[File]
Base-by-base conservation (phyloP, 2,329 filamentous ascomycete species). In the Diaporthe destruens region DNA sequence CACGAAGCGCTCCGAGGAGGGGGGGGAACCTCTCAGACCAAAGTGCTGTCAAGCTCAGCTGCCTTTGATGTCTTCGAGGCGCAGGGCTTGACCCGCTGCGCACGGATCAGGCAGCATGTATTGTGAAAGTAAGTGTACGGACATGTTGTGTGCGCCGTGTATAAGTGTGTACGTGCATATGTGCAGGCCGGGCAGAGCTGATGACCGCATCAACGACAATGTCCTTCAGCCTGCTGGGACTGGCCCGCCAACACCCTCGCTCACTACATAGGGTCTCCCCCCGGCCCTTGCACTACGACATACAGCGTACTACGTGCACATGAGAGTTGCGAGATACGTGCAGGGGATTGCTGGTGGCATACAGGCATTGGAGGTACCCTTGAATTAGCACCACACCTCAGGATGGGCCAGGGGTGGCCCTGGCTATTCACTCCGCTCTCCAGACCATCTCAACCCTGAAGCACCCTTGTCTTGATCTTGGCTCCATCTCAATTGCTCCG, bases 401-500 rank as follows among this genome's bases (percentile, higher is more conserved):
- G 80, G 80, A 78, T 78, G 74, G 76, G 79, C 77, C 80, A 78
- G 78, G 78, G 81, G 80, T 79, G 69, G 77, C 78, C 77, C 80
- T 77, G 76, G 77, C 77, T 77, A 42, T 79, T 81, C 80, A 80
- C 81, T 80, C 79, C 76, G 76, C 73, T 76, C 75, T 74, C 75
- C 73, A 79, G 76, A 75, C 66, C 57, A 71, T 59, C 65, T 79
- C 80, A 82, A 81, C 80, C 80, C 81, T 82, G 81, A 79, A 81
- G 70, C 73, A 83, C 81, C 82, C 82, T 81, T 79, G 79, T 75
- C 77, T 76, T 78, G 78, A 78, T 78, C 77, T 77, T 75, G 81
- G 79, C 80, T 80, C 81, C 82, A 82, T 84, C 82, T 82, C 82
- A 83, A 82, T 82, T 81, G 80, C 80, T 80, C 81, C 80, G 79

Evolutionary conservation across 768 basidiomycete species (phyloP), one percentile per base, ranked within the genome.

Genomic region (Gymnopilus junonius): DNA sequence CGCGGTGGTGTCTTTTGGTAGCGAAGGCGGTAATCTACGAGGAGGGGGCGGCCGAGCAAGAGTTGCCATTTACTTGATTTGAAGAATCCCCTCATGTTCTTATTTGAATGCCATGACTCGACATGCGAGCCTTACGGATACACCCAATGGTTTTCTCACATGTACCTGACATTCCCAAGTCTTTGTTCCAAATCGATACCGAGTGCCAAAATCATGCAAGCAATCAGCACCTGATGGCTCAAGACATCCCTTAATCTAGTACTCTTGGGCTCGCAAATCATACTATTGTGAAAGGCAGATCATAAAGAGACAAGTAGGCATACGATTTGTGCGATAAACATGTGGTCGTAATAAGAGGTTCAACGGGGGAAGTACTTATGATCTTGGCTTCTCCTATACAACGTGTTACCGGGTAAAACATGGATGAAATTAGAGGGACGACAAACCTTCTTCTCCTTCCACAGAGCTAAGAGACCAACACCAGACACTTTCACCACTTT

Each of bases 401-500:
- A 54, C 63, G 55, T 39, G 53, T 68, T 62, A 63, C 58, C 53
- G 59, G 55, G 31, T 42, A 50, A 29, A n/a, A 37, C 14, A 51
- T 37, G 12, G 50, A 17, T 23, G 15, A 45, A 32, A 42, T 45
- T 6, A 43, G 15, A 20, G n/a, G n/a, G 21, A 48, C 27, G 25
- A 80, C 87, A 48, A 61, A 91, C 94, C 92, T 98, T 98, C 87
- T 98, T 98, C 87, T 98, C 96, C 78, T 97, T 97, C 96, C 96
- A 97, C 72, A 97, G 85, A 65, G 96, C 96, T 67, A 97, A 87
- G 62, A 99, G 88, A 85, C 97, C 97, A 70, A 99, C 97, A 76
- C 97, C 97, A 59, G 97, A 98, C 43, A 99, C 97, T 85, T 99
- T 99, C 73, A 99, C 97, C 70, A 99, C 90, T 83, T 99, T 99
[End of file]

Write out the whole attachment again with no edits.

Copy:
Base-by-base conservation (phyloP, 2,329 filamentous ascomycete species). In the Diaporthe destruens region DNA sequence CACGAAGCGCTCCGAGGAGGGGGGGGAACCTCTCAGACCAAAGTGCTGTCAAGCTCAGCTGCCTTTGATGTCTTCGAGGCGCAGGGCTTGACCCGCTGCGCACGGATCAGGCAGCATGTATTGTGAAAGTAAGTGTACGGACATGTTGTGTGCGCCGTGTATAAGTGTGTACGTGCATATGTGCAGGCCGGGCAGAGCTGATGACCGCATCAACGACAATGTCCTTCAGCCTGCTGGGACTGGCCCGCCAACACCCTCGCTCACTACATAGGGTCTCCCCCCGGCCCTTGCACTACGACATACAGCGTACTACGTGCACATGAGAGTTGCGAGATACGTGCAGGGGATTGCTGGTGGCATACAGGCATTGGAGGTACCCTTGAATTAGCACCACACCTCAGGATGGGCCAGGGGTGGCCCTGGCTATTCACTCCGCTCTCCAGACCATCTCAACCCTGAAGCACCCTTGTCTTGATCTTGGCTCCATCTCAATTGCTCCG, bases 401-500 rank as follows among this genome's bases (percentile, higher is more conserved):
- G 80, G 80, A 78, T 78, G 74, G 76, G 79, C 77, C 80, A 78
- G 78, G 78, G 81, G 80, T 79, G 69, G 77, C 78, C 77, C 80
- T 77, G 76, G 77, C 77, T 77, A 42, T 79, T 81, C 80, A 80
- C 81, T 80, C 79, C 76, G 76, C 73, T 76, C 75, T 74, C 75
- C 73, A 79, G 76, A 75, C 66, C 57, A 71, T 59, C 65, T 79
- C 80, A 82, A 81, C 80, C 80, C 81, T 82, G 81, A 79, A 81
- G 70, C 73, A 83, C 81, C 82, C 82, T 81, T 79, G 79, T 75
- C 77, T 76, T 78, G 78, A 78, T 78, C 77, T 77, T 75, G 81
- G 79, C 80, T 80, C 81, C 82, A 82, T 84, C 82, T 82, C 82
- A 83, A 82, T 82, T 81, G 80, C 80, T 80, C 81, C 80, G 79

Evolutionary conservation across 768 basidiomycete species (phyloP), one percentile per base, ranked within the genome.

Genomic region (Gymnopilus junonius): DNA sequence CGCGGTGGTGTCTTTTGGTAGCGAAGGCGGTAATCTACGAGGAGGGGGCGGCCGAGCAAGAGTTGCCATTTACTTGATTTGAAGAATCCCCTCATGTTCTTATTTGAATGCCATGACTCGACATGCGAGCCTTACGGATACACCCAATGGTTTTCTCACATGTACCTGACATTCCCAAGTCTTTGTTCCAAATCGATACCGAGTGCCAAAATCATGCAAGCAATCAGCACCTGATGGCTCAAGACATCCCTTAATCTAGTACTCTTGGGCTCGCAAATCATACTATTGTGAAAGGCAGATCATAAAGAGACAAGTAGGCATACGATTTGTGCGATAAACATGTGGTCGTAATAAGAGGTTCAACGGGGGAAGTACTTATGATCTTGGCTTCTCCTATACAACGTGTTACCGGGTAAAACATGGATGAAATTAGAGGGACGACAAACCTTCTTCTCCTTCCACAGAGCTAAGAGACCAACACCAGACACTTTCACCACTTT

Each of bases 401-500:
- A 54, C 63, G 55, T 39, G 53, T 68, T 62, A 63, C 58, C 53
- G 59, G 55, G 31, T 42, A 50, A 29, A n/a, A 37, C 14, A 51
- T 37, G 12, G 50, A 17, T 23, G 15, A 45, A 32, A 42, T 45
- T 6, A 43, G 15, A 20, G n/a, G n/a, G 21, A 48, C 27, G 25
- A 80, C 87, A 48, A 61, A 91, C 94, C 92, T 98, T 98, C 87
- T 98, T 98, C 87, T 98, C 96, C 78, T 97, T 97, C 96, C 96
- A 97, C 72, A 97, G 85, A 65, G 96, C 96, T 67, A 97, A 87
- G 62, A 99, G 88, A 85, C 97, C 97, A 70, A 99, C 97, A 76
- C 97, C 97, A 59, G 97, A 98, C 43, A 99, C 97, T 85, T 99
- T 99, C 73, A 99, C 97, C 70, A 99, C 90, T 83, T 99, T 99